Book Reviews

Coinage of the American Confederation Period

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(Coinage of the Americas Conference Proceedings 11, 1996)

edited by Philip L. Mossman

Hardcover, 346 pp.
ISBN-13: 978-0-89722-263-1
ISBN-10: 0-89722-263-6
Price: US$25.00 (no Member discount)

This volume contains papers drawn from the Coinage of the Americas Conference (COAC) held in 1995.

Contents:

The American Confederation: The Times and Its Money (Philip L. Mossman)

The English George III Contemporary Counterfeit Halfpenny: A Statistical Study of Production and Distribution (Charles W. Smith)

The Shipwreck of the Faithful Steward: A “Missing Link” in the Export of British and Irish Halfpence (John M. Kleeberg)

New Thoughts on the Nova Constellatio Private Copper Coinage (Eric P. Newman)

Vermont Coppers: Coinage of an Independent Republic (Pete Smith)

The So-Called Atlee Broken “A” Letter Punch (John Lorenzo)

Coinage During the Confederation: Two Near Misses for Matthew Boulton (Richard G. Doty)

Coinage Featuring George Washington (George Fuld)

Medals of the Comitia Americana Series in the Collections of the American Numismatic Society and Other Public Institutions (Alan M. Stahl)

The Coinage of The Americas Conference is an annual meeting that provides a forum for exchange of knowledge on a selected theme in the numismatics of the western hemisphere.

Circulating Counterfeits of the Americas

(Coinage of the Americas Conference Proceedings 14, 2000)

edited by John M. Kleeberg

Hardcover, 227 pp.
ISBN-13: 978-0-89722-279-2
ISBN-10: 0-89722-279-2

Regular Price: US$35.00
Member Price: US$24.50

(Only available for purchase through the ANS.)

This volume is a record of the Coinage of the Americas Conference (COAC) held in 1998.

Contents:

Imported and Domestic Counterfeit Copper Coins in Pre-Federal America (Philip L. Mossman and Charles W. Smith)

Counterfeiting of the Bolivian Four Soles Coins of 1830 (Horace Flatt)

NLG, Circulating Counterfeit Capped Bust Half Dollars, 1807–1839 (Keith Davignon and Bradley S. Karoleff)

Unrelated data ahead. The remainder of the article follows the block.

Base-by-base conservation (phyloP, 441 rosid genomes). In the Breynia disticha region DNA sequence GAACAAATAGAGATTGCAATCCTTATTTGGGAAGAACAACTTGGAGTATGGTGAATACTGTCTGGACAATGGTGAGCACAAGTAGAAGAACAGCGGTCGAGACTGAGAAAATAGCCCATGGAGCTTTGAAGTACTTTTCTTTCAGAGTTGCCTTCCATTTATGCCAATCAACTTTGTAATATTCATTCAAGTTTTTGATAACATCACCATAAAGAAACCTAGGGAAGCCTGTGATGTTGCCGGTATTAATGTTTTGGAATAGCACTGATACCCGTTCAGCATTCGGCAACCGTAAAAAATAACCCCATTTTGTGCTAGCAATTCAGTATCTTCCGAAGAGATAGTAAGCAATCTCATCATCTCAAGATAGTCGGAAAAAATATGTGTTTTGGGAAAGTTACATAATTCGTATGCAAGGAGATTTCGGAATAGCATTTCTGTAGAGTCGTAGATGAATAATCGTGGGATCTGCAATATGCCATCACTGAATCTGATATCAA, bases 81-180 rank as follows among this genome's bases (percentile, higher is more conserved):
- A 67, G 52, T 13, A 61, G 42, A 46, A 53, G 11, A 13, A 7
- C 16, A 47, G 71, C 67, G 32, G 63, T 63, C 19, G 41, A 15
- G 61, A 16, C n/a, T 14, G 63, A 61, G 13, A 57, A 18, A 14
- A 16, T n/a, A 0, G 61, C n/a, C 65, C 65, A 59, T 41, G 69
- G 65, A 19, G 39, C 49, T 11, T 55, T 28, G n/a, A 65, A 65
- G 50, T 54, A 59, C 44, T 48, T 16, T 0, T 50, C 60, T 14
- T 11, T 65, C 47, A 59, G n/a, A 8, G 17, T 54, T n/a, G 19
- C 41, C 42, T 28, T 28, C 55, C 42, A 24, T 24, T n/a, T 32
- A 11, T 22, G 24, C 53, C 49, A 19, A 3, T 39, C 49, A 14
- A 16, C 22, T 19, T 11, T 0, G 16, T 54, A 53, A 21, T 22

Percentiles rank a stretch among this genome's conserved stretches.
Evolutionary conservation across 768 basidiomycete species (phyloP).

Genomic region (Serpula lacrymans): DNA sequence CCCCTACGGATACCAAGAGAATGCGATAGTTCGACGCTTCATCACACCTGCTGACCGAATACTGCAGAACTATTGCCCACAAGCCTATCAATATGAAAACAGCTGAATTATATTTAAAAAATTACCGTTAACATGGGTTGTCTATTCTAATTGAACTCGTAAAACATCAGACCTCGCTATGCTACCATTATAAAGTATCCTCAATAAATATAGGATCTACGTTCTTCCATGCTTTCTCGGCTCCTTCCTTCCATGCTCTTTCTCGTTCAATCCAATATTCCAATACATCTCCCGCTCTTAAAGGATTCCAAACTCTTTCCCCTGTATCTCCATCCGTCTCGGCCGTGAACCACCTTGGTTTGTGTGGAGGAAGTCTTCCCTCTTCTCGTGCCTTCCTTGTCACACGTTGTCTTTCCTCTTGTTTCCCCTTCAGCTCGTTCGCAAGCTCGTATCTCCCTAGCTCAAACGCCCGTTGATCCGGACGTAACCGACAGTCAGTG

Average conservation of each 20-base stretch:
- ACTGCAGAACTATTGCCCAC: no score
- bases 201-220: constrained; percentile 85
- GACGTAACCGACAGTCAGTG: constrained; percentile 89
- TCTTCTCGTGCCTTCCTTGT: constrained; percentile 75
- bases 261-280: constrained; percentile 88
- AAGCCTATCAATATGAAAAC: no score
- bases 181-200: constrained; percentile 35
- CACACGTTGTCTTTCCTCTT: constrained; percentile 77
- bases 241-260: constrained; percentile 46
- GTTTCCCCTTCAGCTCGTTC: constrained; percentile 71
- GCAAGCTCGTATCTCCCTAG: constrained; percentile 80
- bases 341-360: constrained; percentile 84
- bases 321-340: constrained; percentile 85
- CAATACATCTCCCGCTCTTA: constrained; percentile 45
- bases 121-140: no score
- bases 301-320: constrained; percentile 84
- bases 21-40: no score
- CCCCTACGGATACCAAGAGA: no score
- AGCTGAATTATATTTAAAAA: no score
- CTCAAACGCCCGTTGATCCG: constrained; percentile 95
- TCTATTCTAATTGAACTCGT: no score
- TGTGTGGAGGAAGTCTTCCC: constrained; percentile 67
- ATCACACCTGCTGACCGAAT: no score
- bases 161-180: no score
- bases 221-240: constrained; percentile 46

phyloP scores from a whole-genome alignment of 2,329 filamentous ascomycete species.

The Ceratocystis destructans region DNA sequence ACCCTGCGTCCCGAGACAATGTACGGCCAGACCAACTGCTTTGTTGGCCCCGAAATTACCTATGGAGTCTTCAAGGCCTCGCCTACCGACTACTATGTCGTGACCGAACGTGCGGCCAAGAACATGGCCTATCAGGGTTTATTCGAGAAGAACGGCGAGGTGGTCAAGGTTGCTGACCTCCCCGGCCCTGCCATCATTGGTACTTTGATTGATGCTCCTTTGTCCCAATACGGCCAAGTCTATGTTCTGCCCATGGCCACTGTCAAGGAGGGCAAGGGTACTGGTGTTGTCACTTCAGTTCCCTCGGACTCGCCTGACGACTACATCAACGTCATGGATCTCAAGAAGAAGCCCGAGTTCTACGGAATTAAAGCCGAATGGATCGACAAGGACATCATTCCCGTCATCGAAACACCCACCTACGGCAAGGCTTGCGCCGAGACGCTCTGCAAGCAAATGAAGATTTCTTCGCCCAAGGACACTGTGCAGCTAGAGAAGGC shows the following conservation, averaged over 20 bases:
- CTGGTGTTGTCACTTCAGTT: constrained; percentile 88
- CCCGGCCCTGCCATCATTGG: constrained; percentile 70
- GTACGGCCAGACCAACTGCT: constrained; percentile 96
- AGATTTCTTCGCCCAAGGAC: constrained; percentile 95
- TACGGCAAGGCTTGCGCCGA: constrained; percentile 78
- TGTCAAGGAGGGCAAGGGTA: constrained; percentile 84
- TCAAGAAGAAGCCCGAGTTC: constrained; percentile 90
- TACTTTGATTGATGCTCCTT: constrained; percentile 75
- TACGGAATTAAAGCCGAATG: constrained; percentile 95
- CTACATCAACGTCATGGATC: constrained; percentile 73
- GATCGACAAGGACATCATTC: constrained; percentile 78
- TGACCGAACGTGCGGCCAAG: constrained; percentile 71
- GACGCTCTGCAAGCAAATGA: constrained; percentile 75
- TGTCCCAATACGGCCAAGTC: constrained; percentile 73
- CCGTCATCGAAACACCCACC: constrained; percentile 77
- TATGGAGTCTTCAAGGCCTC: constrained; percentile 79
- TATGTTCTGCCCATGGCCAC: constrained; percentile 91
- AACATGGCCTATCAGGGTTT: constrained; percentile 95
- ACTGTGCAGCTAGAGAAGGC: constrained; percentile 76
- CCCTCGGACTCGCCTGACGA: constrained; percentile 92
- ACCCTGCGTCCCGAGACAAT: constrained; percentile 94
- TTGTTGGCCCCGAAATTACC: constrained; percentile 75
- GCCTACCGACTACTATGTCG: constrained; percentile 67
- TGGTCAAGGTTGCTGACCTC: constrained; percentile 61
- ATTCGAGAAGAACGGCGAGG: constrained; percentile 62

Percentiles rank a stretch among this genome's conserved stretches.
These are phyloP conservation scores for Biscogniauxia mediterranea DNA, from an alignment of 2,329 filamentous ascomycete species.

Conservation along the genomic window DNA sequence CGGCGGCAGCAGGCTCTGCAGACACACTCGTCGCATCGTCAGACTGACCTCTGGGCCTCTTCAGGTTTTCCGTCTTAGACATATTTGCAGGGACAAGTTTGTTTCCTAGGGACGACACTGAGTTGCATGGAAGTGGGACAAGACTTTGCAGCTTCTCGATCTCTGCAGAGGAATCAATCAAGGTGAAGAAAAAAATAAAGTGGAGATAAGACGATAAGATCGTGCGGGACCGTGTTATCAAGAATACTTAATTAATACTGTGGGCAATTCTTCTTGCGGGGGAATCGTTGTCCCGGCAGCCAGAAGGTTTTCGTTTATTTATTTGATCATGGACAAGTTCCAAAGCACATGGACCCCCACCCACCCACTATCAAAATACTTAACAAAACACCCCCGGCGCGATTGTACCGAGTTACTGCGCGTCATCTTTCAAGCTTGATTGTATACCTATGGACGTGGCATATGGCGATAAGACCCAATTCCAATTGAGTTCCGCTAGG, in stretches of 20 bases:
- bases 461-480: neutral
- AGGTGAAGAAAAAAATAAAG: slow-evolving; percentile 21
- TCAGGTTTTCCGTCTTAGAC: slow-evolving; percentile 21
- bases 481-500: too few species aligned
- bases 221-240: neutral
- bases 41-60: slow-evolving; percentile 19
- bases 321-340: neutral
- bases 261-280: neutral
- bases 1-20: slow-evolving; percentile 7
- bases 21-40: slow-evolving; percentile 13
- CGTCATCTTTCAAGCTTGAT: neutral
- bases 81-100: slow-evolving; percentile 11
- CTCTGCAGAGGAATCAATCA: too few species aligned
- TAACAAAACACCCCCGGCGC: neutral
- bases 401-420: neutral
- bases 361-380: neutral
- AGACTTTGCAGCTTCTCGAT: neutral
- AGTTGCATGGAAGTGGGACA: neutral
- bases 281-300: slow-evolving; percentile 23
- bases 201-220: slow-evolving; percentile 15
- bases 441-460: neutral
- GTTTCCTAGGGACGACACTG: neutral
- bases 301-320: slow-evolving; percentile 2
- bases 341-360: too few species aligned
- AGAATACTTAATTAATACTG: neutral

Counterfeit 2 Reales of the Bust Type: Charles III, Charles IV, Ferdinand VII, 1771–1821 A Survey and Die Study (John M. Kleeberg)

The Counterfeit Spanish Two Reales: Canadian Blacksmiths or North American Tokens (John P. Lorenzo)

Adding Insult to Injury: Altered Notes of the Southern Bank of Georgia (Richard G. Doty)

Nineteenth-Century Counterfeit Detection Devices (Emmett McDonald)

Appendix 1: A Counterfeit’s Arrest Proves the Circulation of Massachusetts Silver Shillings as Late as 1784 (Eric P. Newman)

Appendix 2: Flowing Hair and Draped Bust Counterfeit Half Dollars in the ANS Collection (John M. Kleeberg)

The Coinage of the Americas Conference is an annual meeting that provides a forum for exchange of knowledge on a selected theme in the numismatics of the western hemisphere.


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Copper Coinage of the State of New Jersey

trudgen jacket 8by Damon G. Douglas, edited by Gary A. Trudgen (2004)

Hardcover, 130 pp., 3 illus.
ISBN-13: 978-0-89722-289-1
ISBN-10: 0-89722-289-X
List Price: $45.00 (available through the ANS only)

Read/Download via HathiTrust (Open Access).

When the American Revolutionary War ended in 1783, there was no central mint to supply the newly independent states with coinage. In fact, nearly a decade passed before Congress formed the US Mint in 1792 and attempted to unify the growing nation’s coin types. In the meantime, some of the states produced their own coins, under what were often primitive and difficult circumstances. Mute witnesses to our nation’s beginnings, these coinages have not always received the proper study they deserve. A case in point are the copper coins minted by the State of New Jersey, some of the more interesting state coinages because of their design and the circumstances under which they were made.

Decades ago, Damon G. Douglas began an extensive research project on the history of the New Jersey state coins. This important project was never completed, but Douglas’ unfinished manuscript was acquired by the American Numismatic Society where it has been one of the more frequently consulted items on early state coinages in the library collection. In the interest of making Douglas’ work more widely available, the American Numismatic Society publishes this valuable study for the first time. In addition, the manuscript has been annotated by prominent specialists on New Jersey coppers – David D. Gladfelter, Roger A. Moore, Md, FAAP, Gary A. Trudgen, Dennis P. Wierzba, Raymond J. Williams – in order to bring the work up to date.

Contents:

Foreword
Preface
Introduction
Matthias Ogden
Coinage Petitions to the Legislature
Walter Mould
Albion Cox Page
Thomas Goadsby